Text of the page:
I just finished watching part of the Alito hearings and all I can say is "Are they really considering this guy?" Of course I hate his guys because his politics suck. That's fine. That's probably going to be that way regardless who the "W" nominates.

I guess I would just like to see them dig up someone who will actually take responsibility and say what they believe instead of dodging questions. Isn't it helpful to a judge on the highest court in the land to actually believe in his own appraisels of issues enough that he's secure enough to articulate them to Congress?

I don't care if he's the pale offspring ofThurgood Marshall, I'd like to be able to evaluate that instead of have to sort through "That's a complicated issue"-type responses. Can't we just be honest with our beliefs and stances, and then evaluate the qualifications of the candidate?

Plus, he hates black people and women. But that's another story ;)

Ain't this a bookstore?

Asimov writes about the decadent deterioration of a great civilization with the wisdom to realize that most of those in the middle of the decline don't know that anything has changed. They have no point of comparison, so they don't know that their society in the present is any different from its past versions.

As neighborhoods yield to suburban lockdowns and community gathering places become havens for individuals to isolate and consume (money, time, opiates, etc.), how many of us even know what we are missing?

The Women and Children First Bookstore on Clark in Chicago is a relic of sorts from a time when a trip to the bookstore was a place to nurture one's soul rather than one's insecurities and desires to consume. Rather than stocking materials that will sell, the store stocks a wide array of works by and for women, children's books of all kids and works of gay and lesbian fiction and non. Beyond that, they have various presentations by authors and others, which are far more "teach-in" than "book promotions".

Tonight, the store hosted a Power Point presentation on the struggle for women's access to health care. It was given by the Chicago Women's Liberation Union, an organization that did much to fight for gender equality in the Chicago area for a decade starting in the late 60's.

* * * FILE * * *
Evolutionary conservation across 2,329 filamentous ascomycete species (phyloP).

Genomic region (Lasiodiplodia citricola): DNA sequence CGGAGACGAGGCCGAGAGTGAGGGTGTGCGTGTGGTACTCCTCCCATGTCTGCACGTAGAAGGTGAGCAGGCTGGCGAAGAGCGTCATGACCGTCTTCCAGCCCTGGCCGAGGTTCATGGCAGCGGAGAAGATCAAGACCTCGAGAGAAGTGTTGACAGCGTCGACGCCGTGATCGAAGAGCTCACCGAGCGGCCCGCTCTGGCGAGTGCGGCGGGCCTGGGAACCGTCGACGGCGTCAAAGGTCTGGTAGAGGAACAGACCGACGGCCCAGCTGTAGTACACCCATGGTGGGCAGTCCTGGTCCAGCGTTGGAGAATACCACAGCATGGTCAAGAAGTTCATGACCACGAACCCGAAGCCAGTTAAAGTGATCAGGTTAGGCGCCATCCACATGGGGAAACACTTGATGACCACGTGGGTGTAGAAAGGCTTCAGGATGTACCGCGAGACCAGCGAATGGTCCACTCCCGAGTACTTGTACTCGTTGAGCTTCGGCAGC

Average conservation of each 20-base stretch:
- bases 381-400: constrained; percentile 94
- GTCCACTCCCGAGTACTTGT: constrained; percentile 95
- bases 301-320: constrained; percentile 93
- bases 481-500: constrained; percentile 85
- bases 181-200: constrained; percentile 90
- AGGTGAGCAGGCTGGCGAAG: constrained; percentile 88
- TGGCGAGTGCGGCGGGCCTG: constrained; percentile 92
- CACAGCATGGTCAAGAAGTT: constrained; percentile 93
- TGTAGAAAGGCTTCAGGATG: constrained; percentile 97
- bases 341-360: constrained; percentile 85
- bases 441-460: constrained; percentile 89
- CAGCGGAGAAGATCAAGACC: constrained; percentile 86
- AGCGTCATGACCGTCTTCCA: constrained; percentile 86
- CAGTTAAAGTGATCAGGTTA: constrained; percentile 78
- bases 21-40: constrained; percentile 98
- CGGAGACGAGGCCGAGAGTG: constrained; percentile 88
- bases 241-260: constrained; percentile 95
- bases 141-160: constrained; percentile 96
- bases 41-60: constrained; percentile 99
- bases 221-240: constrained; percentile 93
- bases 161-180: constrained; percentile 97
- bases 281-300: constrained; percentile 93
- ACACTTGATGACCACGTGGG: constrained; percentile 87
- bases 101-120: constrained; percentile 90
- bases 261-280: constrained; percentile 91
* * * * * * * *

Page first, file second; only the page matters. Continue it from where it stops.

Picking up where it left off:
The impact of the presentation was amplified by the detail in their accounts of the time and the prescense of dozens of former members in the audience. In all, I would estimate between 100-200 people in audience for the event.

As Liz and I watched, it really made the current mainstream perceptions of feminism feel utterly absurd. It's only been several decades since physicians regularly sterilized women for being poor and colored. Only recently have many women had access to information about their own bodies and health.

And sorry, it wasn't these "reasonable" folks who mock feminism who made it happen. In most cases, it was radical, crazy, feminist women educating each other and performing procedures on each other that shook our society into positive change.

Nor is it a permanent shift. Even as we speak, more and more American women and children (and men) are losing access to adequate health care. The gain made in terms of health education have been eroded to the point that students can no longer get information about their own health or where to seek knowledge from their school environment.

Finally, there is the spectre of the abortion issue. However you feel about the morality of abortion, access should not be the issue. The reason why radical groups push for an increase in access to abortions is not because they take joy in the act. It is because a drop in access means that poor women will lose access to the same medical procedures that rich women have access to. So if you believe women should have to support the little parasites they (not alone mind you) conceived through delivery, that's a different battle. Greater access means equal opportunity. We're supposed to like that in this country, right?

Anyway, if you get a minute, check out the CWLU homepage. It documents an important part in the struggle for equality in our nation's history and present.
Listed on